Rudy Miller is a musician and songwriter from Ames known for his charismatic stage presence as a guitarist for Kickstart the Sun and MarKaus. He’s also been performing solo for the past few years under the name King Wylde and is preparing for the release of his debut EP Faultless on Media Fresh Entertainment. The Informer reached out to learn more about the EP, his approaches to composing and studio work, and his personal history with the electric guitar.
What was your recording process like?
It was my first time recording in a studio, but I’d have to say it was a pretty smooth experience. Demoing out all of the tracks and making sure my parts were solidified before going in made it a simple process. The hardest part was definitely finding my voice; once we figured that out, everything else fell into place. I’d been working at becoming proficient playing multiple instruments, so I decided to track everything myself, except for the drums. I had a couple of talented friends track those for me.
I recorded it all at the Alexander Recording Kompany with Daniel Schoen. I have to give Dennis Haislip credit for helping me dial in my vocals. They took care great of me over there!
You have some history with Dennis and ARK, if I’m remembering correctly, is that right?
Yes! I’ve known Dennis for what feels like forever. He took me under his wing when I was 16 as an intern at the old ARK studio. Over the years, our bond grew closer. My dad passed when I was pretty young, Dennis helped fill that void, becoming a mentor and father figure in my life. Whether it’s music or something life-related, I feel like I learn something new from him every single day!
You mentioned playing multiple instruments on the EP. Tell me about some of the instrumentation and compositions that people will be hearing.
Every track has layers of guitars, bass, drums, keys, and synths. My goal in music is making songs that I enjoy listening to. Right now, that consists of blending rock and post-hardcore instrumentals with subtle hints of R&B in the vocals and in the background. There will be three tracks on the EP (and maybe a secret fourth!). Each track covers a different phase and emotion of a non-platonic relationship. They all have tons of energy. If you listen closely, you’ll notice no two verses in a song are the same, just like relationships evolve and change.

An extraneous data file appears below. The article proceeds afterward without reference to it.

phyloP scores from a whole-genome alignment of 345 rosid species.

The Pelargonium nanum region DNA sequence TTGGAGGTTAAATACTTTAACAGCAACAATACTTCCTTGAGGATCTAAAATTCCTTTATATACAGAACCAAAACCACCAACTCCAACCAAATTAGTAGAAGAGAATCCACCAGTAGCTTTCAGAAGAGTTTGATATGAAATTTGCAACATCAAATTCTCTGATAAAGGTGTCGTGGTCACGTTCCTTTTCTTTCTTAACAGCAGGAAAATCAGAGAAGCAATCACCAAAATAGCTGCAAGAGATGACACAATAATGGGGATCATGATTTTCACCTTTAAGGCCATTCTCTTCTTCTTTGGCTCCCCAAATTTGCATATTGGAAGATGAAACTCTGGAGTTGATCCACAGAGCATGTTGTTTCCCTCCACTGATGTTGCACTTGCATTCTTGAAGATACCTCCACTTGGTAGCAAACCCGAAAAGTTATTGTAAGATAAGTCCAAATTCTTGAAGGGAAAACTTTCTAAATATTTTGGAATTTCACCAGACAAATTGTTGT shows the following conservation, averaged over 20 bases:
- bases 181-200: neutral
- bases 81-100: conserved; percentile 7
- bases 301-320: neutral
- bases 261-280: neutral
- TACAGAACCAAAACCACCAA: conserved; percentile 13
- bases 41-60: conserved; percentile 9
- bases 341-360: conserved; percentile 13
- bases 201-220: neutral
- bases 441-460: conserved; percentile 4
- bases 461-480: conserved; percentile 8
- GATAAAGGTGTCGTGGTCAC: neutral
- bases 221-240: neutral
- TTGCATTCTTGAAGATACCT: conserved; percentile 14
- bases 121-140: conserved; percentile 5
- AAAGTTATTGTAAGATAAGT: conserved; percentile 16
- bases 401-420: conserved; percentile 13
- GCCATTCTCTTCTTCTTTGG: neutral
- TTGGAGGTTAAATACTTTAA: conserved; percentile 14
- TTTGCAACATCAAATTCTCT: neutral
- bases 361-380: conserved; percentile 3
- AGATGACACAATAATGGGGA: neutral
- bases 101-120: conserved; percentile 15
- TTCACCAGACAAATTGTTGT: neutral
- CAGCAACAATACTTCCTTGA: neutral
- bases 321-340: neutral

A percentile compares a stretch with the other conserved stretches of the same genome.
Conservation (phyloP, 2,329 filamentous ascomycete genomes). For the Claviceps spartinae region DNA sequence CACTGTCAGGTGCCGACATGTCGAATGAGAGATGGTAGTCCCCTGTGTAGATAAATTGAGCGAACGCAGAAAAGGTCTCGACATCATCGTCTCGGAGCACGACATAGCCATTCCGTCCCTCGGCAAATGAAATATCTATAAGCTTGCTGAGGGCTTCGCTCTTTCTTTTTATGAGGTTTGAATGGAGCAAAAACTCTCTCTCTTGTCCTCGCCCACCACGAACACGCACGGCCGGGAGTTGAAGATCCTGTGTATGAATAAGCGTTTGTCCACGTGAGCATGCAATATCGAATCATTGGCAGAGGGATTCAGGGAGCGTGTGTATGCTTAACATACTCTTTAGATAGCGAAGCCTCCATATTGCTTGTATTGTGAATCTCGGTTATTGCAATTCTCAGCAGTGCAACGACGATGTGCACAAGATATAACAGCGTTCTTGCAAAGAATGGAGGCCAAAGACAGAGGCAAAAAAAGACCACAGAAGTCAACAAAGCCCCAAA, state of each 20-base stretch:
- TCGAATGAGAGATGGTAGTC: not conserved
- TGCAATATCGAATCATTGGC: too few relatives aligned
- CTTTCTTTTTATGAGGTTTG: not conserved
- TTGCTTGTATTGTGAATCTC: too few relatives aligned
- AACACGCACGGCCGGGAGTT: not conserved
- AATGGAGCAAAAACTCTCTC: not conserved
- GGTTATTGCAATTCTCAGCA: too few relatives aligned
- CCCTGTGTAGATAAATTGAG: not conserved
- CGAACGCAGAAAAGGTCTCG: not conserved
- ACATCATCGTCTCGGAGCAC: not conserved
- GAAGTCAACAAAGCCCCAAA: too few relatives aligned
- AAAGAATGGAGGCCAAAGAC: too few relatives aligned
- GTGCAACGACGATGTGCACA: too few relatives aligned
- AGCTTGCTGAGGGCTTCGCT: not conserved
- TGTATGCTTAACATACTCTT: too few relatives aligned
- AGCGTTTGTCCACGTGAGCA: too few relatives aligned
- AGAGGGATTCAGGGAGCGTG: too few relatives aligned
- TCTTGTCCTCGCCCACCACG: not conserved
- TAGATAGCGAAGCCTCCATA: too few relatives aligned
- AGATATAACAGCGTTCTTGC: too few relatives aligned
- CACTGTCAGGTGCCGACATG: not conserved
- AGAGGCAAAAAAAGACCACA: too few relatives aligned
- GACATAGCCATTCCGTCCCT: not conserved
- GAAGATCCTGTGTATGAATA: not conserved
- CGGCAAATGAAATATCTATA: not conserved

Do you have a second favorite instrument to play after guitar?
This one’s tough! I’m really into playing drums at the moment, but I’d have to go with vocals. I feel the most vulnerable when I’m singing and it’s freeing to me. I think it’s easier to connect with people by singing as well.
What kind of keys and synths are you working with?
I usually use a combination of Logic’s Alchemy, Spitfire Audio Labs, and Izotope’s Iris 2. I’m still learning how everything works and what each one does well, but once I figure them out I think I’ll be able to do everything I want in terms of sounds. You can lose track of time so fast playing with synths, it’s insane! I love it.
Do you think you’d ever put together a full band for King Wylde?
Definitely! It would be more of a permanent backing band sort of thing, though. I have a vision for the project, so I’d like to maintain artistic and creative control over everything to keep that vision true. Plus, there’s something special about the satisfaction I get from writing the songs by myself.
People know you as a great guitarist — what’s your background with the instrument? Who are some of your favorite guitarists?